(MDC) – The Missouri Department of Conservation says fifteen seconds of fame garnered from “reeling in” an 83-pound catfish wasn’t earned by the man who made many news outlets last summer with an 83-pound catfish. After a lengthy investigation, a Missouri conservation agent proved the story wasn’t completely true. Anthony Stacy of Farmington pleaded guilty last week in Reynolds County to two counts of illegally shooting flathead catfish with bow fishing equipment. One was the 83-pound catfish spread across the news and the other was a 50-pound catfish. Stacy has 13 additional wildlife violation cases pending in the courts of St. Francois and Jefferson counties, according to MDC.
“Based on research on other fish taken in our state, I would guess that 83-pound catfish was somewhere around 25 years old,” said Dave Knuth, a MDC fisheries management biologist. “Unfortunately, due to the way the fish was taken and that we don’t have access to it, we’ll never know exactly how old it was.”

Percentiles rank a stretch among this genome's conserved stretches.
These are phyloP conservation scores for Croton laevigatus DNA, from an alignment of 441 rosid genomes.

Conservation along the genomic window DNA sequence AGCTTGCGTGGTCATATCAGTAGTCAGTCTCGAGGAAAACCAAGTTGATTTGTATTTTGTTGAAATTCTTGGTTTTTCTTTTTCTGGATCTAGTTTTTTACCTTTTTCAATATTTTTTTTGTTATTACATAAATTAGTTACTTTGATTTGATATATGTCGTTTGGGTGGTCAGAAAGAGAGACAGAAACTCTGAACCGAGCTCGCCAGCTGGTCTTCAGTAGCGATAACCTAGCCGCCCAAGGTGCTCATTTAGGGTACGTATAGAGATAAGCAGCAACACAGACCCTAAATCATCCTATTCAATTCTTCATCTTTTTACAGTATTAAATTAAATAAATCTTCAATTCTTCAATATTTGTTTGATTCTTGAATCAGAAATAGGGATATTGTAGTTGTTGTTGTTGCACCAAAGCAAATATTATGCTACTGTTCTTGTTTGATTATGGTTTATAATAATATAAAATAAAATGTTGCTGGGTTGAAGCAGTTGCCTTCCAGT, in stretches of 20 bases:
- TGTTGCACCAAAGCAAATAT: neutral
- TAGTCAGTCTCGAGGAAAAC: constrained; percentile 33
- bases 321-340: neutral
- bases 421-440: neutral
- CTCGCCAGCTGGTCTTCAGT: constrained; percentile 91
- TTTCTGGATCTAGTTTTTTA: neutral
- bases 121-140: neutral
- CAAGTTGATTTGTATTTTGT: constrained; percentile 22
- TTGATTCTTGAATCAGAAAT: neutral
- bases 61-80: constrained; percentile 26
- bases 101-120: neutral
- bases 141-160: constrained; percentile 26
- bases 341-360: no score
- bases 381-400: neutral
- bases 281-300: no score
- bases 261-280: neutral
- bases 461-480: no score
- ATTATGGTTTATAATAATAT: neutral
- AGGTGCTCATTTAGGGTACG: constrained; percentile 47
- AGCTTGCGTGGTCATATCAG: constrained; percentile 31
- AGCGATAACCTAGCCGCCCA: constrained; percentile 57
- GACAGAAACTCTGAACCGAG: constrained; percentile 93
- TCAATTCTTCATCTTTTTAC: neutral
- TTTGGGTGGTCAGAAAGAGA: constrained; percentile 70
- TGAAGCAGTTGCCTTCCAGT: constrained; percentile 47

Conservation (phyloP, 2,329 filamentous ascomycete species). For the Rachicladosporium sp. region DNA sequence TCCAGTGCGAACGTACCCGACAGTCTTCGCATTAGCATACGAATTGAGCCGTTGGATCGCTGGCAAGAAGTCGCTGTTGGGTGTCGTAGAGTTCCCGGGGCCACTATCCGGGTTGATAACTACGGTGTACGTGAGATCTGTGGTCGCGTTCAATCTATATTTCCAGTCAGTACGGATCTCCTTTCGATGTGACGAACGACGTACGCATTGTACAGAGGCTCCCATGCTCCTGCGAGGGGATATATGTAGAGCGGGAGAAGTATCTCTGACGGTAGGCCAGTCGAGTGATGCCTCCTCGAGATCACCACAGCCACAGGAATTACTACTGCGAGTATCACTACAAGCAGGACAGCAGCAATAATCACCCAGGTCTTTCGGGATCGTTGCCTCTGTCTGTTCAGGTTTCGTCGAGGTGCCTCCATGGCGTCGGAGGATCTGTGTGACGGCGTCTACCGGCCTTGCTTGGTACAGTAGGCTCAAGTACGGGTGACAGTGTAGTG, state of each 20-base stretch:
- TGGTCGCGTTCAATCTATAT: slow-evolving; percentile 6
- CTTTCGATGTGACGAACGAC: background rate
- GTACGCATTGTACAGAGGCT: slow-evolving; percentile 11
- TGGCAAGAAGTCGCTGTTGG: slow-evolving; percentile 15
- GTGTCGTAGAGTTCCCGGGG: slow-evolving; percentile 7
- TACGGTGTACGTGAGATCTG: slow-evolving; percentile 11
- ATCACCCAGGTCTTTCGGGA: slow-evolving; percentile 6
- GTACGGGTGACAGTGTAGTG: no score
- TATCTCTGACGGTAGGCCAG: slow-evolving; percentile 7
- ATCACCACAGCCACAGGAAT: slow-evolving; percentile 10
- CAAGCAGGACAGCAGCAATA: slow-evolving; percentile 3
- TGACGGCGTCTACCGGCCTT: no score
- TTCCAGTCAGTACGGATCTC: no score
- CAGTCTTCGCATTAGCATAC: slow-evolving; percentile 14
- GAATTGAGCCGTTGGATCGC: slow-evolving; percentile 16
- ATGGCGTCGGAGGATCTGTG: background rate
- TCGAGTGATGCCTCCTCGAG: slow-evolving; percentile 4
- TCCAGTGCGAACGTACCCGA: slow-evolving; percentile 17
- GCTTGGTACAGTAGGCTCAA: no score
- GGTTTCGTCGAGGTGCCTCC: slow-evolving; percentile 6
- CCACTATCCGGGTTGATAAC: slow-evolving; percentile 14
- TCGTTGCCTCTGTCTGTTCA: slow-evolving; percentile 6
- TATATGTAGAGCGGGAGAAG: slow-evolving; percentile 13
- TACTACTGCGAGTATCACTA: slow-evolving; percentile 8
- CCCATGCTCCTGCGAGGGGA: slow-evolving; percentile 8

In June of 2015, news sources across southeast Missouri reported the story of how the 83-pound flathead catfish was caught by limb lining on Clearwater Lake. However, St. Francois County Conservation Agent Tyler Harding learned Stacy took both catfish by shooting them with a bow. Throughout Harding’s investigation, the other wildlife violations surfaced as well.
Stacy received five citations total in Reynolds County for assisting to take three bass and two flathead catfish during two separate trips to Clearwater Lake. All five of the fish were taken by bow fishing, which is not a legal method to take game fish. On May 18, in Reynolds County Court, Stacy entered a guilty plea to a plea bargain of two counts of taking game fish by illegal methods. Three counts of the same charge were dropped due the plea bargain. Stacy was fined $500. He has also had three prior conservation violations in Missouri.
Game fish, as defined in the Wildlife Code of Missouri, may not be taken by bow fishing methods. Bow fishing is a legal method in Missouri for the harvest of non-game fish only.
“This man’s actions took away the potential for a fishermen to legally catch a once in a life-time fish,” Harding said. “However, most hunters and anglers are law-abiding citizens who want their catches to be ethical. That’s what makes a good outdoorsman and that’s the kind of legacy we need in order to keep Missouri as a great place to hunt and fish.”